FILE - Lorie Smith, a Christian graphic artist and website designer in Colorado, prepares to speak to supporters outside the Supreme Court in Washington, Monday, Dec. 5, 2022, after her case was heard by the Court. In a defeat for gay rights, the Supreme Court's conservative majority ruled Friday, June 30, 2023, Smith who wants to design wedding websites can refuse to work with same-sex couples (AP Photo/Andrew Harnik, File)
Tolerance, not coercion is the answer, U.S. Supreme Court says, backing 1st Amendment protections for Christian business owner.
A Christian Colorado web designer has won her case at the U.S. Supreme Court and will not be forced to design wedding websites for same-sex couples.
According to Court documents, Lorie Smith wanted to expand her graphic design business, 303 Creative LLC, to include services for couples seeking wedding websites. However, she did not want to be compelled to perform the service for marriages she does not endorse, namely same-sex marriages.
Smith feared Colorado’s Anti-Discrimination Act would compel her to act beyond her beliefs. She filed a lawsuit seeking an injunction to prevent the State from forcing her to create websites celebrating marriages that defy her belief that marriage should be reserved to unions between one man and one woman.
In a 6-3 decision, Justice Neil Gorsuch wrote that the 1st Amendment prohibits Colorado from compelling Smith to create websites “speaking messages with which the designer disagrees.”
“The First Amendment envisions the United States as a rich and complex place where all persons are free to think and speak as they wish, not as the government demands. Because Colorado seeks to deny that promise, the judgment is reversed,” Gorsuch wrote.
Gorsuch went on to write:
Like many States, Colorado has a law forbidding businesses from engaging in discrimination when they sell goods and services to the public. Laws along these lines have done much to secure the civil rights of all Americans. But in this particular case Colorado does not just seek to ensure the sale of goods or services on equal terms. It seeks to use its law to compel an individual to create speech she does not believe…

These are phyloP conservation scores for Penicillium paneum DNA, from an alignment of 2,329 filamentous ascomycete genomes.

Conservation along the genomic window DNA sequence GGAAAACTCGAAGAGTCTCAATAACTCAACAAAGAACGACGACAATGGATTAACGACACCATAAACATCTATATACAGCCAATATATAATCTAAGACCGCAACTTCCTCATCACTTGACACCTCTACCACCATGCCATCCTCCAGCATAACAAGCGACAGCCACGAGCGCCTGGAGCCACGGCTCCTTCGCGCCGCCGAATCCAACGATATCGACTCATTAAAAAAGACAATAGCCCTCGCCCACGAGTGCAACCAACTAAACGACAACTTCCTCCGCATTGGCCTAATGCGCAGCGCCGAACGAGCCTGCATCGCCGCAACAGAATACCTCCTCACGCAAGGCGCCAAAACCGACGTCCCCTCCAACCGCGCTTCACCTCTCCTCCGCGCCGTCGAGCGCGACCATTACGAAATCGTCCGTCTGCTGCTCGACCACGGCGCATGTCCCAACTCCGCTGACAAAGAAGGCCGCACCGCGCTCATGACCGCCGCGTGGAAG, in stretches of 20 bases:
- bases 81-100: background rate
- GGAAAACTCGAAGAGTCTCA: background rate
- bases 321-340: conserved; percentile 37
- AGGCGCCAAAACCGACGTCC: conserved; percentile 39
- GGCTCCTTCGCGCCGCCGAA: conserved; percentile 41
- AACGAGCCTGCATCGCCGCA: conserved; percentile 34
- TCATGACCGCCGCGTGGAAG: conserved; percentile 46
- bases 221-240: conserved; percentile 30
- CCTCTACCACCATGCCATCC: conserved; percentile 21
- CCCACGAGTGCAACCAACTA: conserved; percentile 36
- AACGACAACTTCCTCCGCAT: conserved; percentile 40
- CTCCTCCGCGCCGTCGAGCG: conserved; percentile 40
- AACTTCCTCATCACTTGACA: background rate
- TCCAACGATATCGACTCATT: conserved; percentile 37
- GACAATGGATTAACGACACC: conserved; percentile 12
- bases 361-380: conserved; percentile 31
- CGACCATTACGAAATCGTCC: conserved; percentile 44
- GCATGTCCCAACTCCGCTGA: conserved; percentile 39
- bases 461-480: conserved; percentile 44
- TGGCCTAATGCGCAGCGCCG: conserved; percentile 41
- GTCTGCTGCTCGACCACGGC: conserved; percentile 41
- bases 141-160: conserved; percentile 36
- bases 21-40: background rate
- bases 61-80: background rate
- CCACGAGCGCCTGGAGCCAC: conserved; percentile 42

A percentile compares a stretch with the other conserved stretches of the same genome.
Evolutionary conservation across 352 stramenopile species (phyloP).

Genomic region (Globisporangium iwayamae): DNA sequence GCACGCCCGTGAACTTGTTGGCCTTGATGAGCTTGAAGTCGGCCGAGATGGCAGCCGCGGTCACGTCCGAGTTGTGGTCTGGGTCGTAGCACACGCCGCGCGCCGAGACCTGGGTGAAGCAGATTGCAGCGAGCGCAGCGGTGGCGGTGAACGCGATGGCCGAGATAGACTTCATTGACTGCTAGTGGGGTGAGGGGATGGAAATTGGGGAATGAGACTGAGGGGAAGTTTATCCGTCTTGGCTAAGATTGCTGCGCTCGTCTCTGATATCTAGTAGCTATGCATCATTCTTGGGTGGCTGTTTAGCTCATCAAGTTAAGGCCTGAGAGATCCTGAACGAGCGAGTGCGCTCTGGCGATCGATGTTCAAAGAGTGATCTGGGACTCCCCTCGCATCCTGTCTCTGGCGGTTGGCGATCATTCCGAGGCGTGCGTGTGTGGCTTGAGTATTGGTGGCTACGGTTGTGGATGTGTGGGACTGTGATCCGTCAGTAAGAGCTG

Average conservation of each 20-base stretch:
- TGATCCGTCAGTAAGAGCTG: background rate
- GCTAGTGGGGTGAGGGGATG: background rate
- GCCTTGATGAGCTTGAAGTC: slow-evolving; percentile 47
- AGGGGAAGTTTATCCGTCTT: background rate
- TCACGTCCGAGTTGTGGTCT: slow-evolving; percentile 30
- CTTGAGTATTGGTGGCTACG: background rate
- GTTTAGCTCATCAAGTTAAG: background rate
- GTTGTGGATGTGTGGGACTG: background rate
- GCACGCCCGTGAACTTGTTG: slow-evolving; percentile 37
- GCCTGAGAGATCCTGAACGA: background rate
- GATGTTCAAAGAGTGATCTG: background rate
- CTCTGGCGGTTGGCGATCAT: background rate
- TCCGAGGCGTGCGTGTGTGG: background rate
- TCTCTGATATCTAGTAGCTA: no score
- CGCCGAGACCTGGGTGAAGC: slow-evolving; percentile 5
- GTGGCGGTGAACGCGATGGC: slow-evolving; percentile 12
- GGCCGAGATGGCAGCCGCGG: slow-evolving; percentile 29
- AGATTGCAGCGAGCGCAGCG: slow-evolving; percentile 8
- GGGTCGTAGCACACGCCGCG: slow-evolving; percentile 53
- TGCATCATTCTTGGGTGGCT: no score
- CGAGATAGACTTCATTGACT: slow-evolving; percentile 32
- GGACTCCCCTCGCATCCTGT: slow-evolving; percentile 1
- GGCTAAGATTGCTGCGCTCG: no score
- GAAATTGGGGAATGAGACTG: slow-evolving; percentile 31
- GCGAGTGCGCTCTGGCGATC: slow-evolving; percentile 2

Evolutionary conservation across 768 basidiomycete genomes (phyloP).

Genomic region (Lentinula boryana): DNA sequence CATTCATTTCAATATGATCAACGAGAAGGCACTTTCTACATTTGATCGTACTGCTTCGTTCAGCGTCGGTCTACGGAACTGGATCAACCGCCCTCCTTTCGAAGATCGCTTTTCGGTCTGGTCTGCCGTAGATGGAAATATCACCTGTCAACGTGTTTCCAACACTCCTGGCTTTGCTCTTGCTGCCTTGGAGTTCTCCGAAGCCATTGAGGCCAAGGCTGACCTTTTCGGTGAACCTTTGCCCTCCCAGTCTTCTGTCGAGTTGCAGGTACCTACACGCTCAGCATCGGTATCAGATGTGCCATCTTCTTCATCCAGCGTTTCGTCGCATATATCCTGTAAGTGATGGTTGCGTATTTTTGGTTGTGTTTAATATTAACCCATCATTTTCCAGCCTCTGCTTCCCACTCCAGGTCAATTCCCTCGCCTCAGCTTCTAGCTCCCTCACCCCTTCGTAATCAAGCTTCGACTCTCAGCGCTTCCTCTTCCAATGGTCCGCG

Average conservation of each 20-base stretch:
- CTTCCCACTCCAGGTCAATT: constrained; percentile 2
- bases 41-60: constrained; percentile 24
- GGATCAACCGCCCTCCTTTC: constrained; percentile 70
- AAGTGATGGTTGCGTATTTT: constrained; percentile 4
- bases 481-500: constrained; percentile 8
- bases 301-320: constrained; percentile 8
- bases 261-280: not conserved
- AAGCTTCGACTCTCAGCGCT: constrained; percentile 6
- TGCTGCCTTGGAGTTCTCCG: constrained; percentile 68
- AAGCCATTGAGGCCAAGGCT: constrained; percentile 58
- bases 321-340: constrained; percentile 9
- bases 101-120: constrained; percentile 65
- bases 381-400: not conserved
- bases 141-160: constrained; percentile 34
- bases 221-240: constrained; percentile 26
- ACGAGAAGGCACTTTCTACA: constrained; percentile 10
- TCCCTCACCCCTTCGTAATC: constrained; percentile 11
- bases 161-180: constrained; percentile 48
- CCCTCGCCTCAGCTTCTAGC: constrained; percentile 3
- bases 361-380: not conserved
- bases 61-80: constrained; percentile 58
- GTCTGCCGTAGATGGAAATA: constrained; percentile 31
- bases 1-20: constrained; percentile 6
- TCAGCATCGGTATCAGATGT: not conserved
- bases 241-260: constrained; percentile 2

…Of course, abiding the Constitution’s commitment to the freedom of speech means all of us will encounter ideas we consider “unattractive,”…“misguided, or even hurtful,”… But tolerance, not coercion, is our Nation’s answer.
Joining Gorsuch in the majority were Chief Justice John Roberts and Justice Clarence Thomas, Amy Coney Barrett, Brett Kavanaugh, and Samuel Alito.
Justices Elena Kagan, Sonia Sotomayor and Ketanji Jackson dissented.
“Our Constitution contains no right to refuse service to a disfavored group,” Sotomayor wrote in dissent, calling it “profoundly wrong.” See went on to write:
Today, the Court, for the first time in its history, grants a business open to the public a constitutional right to refuse to serve members of a protected class. Specifically, the Court holds that the First Amendment exempts a website design company from a state law that prohibits the company from denying wedding websites to same-sex couples if the company chooses to sell those websites to the public.
You can read the full opinion in this case – 303 Creative LLC v. Elenis – here.